The Food and Wines of the Ionian Islands

August 17, 2021

The location and unique history of the Ionian Islands have left their mark of the cuisine on the region. From flavorful fish dishes and pasta to delicious desserts, there is something for every foodie to enjoy on their visit to the beautiful seven island chain.

Bourdeto is a spicy dish from Corfu featuring scorpionfish and red pepper, and with many variations. While some may add tomatoes or tomato sauce to this fish stew, traditionally only pepper is used. In Zakynthos, meat is used instead of fish.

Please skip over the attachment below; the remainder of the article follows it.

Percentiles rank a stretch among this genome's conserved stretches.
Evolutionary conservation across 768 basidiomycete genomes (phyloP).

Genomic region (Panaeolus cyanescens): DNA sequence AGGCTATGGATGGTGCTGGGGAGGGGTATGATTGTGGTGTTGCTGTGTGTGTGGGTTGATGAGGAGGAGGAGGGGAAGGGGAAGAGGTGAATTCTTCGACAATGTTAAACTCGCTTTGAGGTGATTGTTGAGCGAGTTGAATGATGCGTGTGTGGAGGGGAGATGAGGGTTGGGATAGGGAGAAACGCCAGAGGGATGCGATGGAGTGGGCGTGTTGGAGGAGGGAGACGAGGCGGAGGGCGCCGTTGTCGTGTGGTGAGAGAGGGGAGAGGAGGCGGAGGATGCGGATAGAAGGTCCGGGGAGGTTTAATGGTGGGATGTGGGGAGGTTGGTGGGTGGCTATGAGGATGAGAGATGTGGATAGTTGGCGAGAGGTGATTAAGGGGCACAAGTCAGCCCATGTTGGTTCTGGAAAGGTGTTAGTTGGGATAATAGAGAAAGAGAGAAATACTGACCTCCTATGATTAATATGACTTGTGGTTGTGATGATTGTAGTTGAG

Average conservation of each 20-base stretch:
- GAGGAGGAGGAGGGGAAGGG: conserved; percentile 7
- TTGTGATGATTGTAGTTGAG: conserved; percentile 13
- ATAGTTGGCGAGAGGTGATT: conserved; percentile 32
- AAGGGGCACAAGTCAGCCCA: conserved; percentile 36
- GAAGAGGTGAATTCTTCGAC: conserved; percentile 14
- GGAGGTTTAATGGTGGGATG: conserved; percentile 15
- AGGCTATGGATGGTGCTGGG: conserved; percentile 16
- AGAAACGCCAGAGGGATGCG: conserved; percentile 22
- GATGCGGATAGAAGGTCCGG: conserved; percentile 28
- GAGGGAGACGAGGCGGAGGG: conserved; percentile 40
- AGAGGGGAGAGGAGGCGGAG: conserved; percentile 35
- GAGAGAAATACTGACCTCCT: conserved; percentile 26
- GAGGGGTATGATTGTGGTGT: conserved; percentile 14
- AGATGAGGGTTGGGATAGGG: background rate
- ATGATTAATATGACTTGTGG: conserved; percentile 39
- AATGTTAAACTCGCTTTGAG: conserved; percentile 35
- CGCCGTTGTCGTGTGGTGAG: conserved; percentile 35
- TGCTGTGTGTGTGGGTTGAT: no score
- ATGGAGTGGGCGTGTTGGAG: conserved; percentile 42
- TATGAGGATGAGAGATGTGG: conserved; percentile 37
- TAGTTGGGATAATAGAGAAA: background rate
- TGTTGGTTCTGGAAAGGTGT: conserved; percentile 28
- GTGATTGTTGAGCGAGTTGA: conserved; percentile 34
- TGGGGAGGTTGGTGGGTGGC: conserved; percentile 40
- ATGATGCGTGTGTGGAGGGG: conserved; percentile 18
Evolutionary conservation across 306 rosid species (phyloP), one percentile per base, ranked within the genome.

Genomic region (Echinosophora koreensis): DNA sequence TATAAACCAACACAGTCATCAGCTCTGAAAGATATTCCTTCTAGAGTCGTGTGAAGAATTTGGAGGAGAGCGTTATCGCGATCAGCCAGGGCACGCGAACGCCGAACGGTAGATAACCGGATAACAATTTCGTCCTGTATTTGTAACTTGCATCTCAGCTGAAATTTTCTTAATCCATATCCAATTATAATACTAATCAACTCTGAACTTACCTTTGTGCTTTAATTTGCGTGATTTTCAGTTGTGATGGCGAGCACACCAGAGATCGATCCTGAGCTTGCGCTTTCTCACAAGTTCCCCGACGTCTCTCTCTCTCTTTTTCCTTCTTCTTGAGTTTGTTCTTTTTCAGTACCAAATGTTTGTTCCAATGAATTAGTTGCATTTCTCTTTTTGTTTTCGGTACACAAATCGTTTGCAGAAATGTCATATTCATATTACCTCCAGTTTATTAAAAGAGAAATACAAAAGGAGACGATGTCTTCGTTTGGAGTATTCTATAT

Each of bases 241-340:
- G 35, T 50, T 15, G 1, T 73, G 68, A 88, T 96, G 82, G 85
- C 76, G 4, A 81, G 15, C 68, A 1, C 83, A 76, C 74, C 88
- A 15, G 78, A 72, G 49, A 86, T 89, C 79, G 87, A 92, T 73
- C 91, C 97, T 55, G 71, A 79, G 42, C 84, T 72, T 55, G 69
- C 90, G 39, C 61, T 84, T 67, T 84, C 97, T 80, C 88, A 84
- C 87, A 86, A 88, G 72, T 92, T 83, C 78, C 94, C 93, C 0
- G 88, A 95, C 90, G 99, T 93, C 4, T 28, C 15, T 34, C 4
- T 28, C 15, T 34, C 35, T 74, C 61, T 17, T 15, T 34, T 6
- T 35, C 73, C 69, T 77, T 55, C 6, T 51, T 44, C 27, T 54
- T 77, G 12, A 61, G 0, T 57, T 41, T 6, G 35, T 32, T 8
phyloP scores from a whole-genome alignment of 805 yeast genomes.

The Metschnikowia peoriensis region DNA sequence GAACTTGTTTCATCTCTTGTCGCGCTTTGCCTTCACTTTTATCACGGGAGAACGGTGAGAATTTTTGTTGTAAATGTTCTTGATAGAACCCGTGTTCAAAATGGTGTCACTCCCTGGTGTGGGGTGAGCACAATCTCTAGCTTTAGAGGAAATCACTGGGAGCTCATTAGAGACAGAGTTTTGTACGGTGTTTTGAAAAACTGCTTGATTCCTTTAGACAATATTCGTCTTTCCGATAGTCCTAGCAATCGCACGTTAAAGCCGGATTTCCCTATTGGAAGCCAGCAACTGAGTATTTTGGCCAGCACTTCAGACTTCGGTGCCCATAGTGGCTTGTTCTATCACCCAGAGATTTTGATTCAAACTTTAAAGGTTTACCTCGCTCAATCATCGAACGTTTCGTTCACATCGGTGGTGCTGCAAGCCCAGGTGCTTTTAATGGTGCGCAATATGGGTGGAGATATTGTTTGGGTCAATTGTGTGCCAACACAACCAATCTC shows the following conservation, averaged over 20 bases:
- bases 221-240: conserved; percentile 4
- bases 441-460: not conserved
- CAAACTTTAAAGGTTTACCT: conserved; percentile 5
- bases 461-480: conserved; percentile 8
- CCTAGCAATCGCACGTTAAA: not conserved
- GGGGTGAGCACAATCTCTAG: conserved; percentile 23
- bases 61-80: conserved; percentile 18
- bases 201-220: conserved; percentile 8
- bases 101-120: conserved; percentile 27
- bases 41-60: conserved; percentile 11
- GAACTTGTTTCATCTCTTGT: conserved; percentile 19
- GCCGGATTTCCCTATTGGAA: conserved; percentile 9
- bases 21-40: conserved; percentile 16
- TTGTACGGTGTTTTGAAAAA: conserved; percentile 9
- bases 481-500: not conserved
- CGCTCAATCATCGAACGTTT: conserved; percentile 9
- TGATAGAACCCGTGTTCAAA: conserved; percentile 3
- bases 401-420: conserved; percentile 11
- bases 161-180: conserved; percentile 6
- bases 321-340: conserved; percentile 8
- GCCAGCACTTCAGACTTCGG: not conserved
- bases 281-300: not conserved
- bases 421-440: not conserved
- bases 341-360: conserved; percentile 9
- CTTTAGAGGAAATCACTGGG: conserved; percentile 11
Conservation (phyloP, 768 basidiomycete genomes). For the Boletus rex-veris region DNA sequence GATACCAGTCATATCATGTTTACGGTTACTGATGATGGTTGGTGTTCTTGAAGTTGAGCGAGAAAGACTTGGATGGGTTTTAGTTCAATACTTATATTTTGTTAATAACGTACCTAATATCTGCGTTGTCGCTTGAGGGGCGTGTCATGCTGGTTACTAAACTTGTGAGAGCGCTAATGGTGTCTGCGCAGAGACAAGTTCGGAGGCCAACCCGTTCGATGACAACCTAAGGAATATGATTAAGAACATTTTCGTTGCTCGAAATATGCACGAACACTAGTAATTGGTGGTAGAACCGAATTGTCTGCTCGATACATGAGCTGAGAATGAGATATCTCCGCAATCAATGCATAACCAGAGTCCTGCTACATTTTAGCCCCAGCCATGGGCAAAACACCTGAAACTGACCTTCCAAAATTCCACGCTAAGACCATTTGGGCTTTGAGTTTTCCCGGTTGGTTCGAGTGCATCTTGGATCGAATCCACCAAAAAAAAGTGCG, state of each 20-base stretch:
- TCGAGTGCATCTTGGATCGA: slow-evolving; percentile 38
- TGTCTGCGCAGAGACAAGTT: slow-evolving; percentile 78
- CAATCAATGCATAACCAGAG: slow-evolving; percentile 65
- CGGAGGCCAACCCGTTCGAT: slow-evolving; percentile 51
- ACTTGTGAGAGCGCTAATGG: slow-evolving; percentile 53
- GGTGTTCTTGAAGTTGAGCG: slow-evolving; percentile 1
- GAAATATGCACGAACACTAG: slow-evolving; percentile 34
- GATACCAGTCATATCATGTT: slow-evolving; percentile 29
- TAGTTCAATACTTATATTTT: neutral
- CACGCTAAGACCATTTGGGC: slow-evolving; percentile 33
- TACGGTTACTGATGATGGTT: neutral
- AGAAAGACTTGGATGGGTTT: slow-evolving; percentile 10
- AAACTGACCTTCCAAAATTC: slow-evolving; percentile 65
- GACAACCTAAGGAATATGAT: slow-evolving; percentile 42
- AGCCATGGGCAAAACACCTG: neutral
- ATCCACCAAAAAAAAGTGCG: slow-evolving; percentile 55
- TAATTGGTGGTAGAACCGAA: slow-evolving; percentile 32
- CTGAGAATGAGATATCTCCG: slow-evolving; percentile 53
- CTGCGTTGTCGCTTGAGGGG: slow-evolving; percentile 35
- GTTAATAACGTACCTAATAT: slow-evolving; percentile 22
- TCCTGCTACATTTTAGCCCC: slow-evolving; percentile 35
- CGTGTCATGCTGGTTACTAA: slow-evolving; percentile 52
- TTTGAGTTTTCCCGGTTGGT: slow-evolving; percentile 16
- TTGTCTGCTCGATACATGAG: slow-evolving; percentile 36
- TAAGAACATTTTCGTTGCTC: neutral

Pastitsada is another traditional recipe from the island of Corfu where everyone seems to have their own personalized version, especially in terms of the spice mixture used to flavor the dish. In fact, the spice mixture can be purchased in shops on the island, but cumin or even curry powder can be added to make the pastitsada your own. One type of the spice mixture contains 15 different spices. Chicken is most commonly used for the recipe, but beef can also be substituted, if preferred. Pastitsada is reminiscent of the famous Italian dish chicken cacciatore or ‘hunter’s-style’ chicken, but the influence of British rule in the Ionian islands is evident in the addition of curry powder in some versions of the dish. The British were introduced to curry through India, first via the British East India Company, then British rule in India. The Art of Cookery Made Plain and Easy by Hannah Glasse featured the first curry recipe published in Britain in 1747. The British occupation of the Ionian Islands lasted from 1815 until 1864 when the islands were united with Greece.